March 2024’s Must-Read Book Releases


March 2024’s Must-Read Book Releases

The best novels, memoirs, and more to add to your reading list.

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Another month, another fresh set of book releases to devour. See NYLON’s monthly reading list, ahead.

After a cease and desist letter from Pitbull’s legal team, Izzy, a famed impersonator of the rapper finds a new cause: freeing a captive orca from a Miami aquarium. What follows is a fever dream of a story dating back to Izzy’s childhood escape from Cuba in this daring, darkly funny novel about the limitations of love and nature.

The debut poetry collection from the critically acclaimed author of the bestseller The Boat is an ambitious project. A format-busting work in the vein of Claudia Rankine and Cathy Park Hong, Le’s book-length poem chronicles the brutality of assumptions, oppression, and historical trauma.

Thunder Song: Essays by Sasha LaPointe - Counterpoint, March 5

Fresh off the critical success of her memoir Red Paint, Sasha LaPointe returns with an essay collection on what it means to be a queer, indigenous person in America today. The collection is reminiscent of a mixtape, with essays as loud and splitting as a punk song, examining how music helps a new generation of indigenous people connect their heritage and the contemporary world.

For fans of Parasite comes a spooky, tension-filled work of literary horror about a young woman whose dreams recall the afterlife of the shared trauma of those affected by the Korean War.

The Hearing Test by Eliza Barry Callahan - Catapult, March 5

In this playful and strange novel, a young woman living alone with her dog in a New York City apartment wakes up one day to discover she’s deaf. With no explanation for what caused her sudden loss of hearing, she’s left to make meaning of it all as she keeps a record of her year of new estrangements and encounters.

Where are the Circe heads at? In Rachel Lyon’s second novel, the story of Persephone and Demeter gets a modern retelling. This time, the story is set in the modern underworld — also known as a lush private island — and follows the story of an aimless camp counselor, a CEO, and an NGO girl boss over the course of a long, hot summer.

In this wild ride of a novel, eight translators arrive in a primeval Polish forest to translate the works of famed author Irena Rey. That is, until she disappears without a trace.

VICTIM by Andrew Boryga - Doubleday, March 12

Andrew Boryga’s debut novel satirizes and skewers the veneer of diversity initiatives. The novel follows Javier, a young man from a family of hustlers living in the Bronx, who fudges the details of his own background into admission at an elite university, a viral article at a legendary magazine, and a hotshot journalism job. Everything is going as planned until his best friend — who knows the truth about his upbringing — is released from prison.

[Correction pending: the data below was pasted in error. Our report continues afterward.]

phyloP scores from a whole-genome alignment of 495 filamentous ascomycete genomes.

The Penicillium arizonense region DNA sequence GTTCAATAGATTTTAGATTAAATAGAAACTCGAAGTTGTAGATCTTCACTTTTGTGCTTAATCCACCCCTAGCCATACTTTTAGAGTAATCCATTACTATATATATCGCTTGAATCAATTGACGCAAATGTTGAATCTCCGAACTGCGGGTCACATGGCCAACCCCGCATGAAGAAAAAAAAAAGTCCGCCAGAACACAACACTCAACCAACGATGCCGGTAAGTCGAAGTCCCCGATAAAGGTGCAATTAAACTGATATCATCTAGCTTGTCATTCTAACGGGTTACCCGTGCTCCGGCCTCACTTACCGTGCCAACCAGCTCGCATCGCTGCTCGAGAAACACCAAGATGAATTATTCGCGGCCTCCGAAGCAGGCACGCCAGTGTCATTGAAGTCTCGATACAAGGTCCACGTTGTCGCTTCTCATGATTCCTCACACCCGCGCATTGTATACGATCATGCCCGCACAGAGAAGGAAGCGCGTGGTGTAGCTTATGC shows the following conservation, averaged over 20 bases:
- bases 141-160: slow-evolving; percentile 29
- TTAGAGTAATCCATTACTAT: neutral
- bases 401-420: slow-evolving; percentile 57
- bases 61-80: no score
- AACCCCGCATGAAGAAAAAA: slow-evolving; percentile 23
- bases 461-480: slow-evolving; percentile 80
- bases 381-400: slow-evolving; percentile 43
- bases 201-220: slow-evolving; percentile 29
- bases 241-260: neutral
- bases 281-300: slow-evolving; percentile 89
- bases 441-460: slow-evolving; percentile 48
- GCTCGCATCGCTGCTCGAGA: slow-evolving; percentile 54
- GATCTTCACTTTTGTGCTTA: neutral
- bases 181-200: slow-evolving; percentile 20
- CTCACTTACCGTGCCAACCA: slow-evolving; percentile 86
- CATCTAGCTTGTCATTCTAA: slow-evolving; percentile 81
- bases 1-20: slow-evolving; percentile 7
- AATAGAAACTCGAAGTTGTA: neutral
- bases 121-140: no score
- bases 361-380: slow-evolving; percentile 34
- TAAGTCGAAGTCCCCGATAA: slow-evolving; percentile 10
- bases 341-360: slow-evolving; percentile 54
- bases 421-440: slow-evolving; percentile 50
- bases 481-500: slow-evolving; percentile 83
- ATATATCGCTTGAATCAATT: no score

Headshot by Rita Bullwinkel - Viking, March 12

Rita Bullwinkel’s striking debut sports novel upends the genre, exploring themes of desire and perfectionism in a stunning portrait of eight teenage girl boxers who have come to Reno, Nevada to compete to be named the best boxer in the country.

Moher Doll by Katya Apekina - Abrams, March 12

A Russian doll of a novel, Katya Apekina traces the inherited beauty and trauma of four generations of Russian mothers and daughters in this hallucinatory, moving novel that has everything from psychic mediums to a chorus of grieving ghosts.

Parasocialite by Brittany Menjivar - Dream Boy Book Club, March 15

In this stinging short story collection, LA-based writer Brittany Menjivar — whose author bio says she was “born in the DMV” — takes to task the absurdity of the city and the modern era. In one story, a famous Twitter user is flushed down a toilet at the party in the Hills; in another, a teen bride is pissed when her celebrity husband spends all his time with a Make-A-Wish kid.

The famed muse of culture heavyweights like Warhol and Tennesee Williams finally gets a biography of her own. Acclaimed biographer Cynthia Carr traces the life of Candy Darling, the trans art and style pioneer, who captured the heart of New York’s downtown scene in the ‘60s and ‘70s — a love that has lasted long after her untimely passing.

No Judgement: Essays by Lauren Oyler - HarperCollins, March 19

If a book review is going viral, there’s a good chance it was written by Lauren Oyler, whose become a somewhat notorious critic for her biting opinions. Now, Oyler takes the very notion of criticism to task, writing about the significance of being a critic and consumer of media today — exploring everything from gossip to Goodreads to autofiction.

The English-language debut from Swedish author Alvina Chamberland has already earned the praise of Detransition, Baby’s Torrey Peters. Ushering in a glittering new literary talent, Chamberland’s glistening autofiction takes us from Iceland to Paris as she probes questions of sexuality and love through the lens of a trans woman on the brink of turning 30.

Thieving Sun by Monica Datta - Astra, March 24

A searing novel told in short, musical passages, this poignant love story follows Julienne and a young composer named Gaspar across the globe, charting their early love and subsequent tragic aftermath years later.

Worry by Alexandra Tanner - Scribner, March 26

Alexandra Tanner’s debut novel about two sisters living together in Brooklyn — described by the publisher as “Seinfeldian” — captures the unique dread of the era, from a Facebook mom who falls for deep state conspiracy theories to a rescue dog with rabies named Amy Klobuchar.

All The World Beside by Garrard Conley - Penguin Random House, March 26

From the New York Times bestselling author of the conversion therapy memoir Boy Erased comes a deeply moving and tender novel about two men falling in love in 18th-century Puritan New England.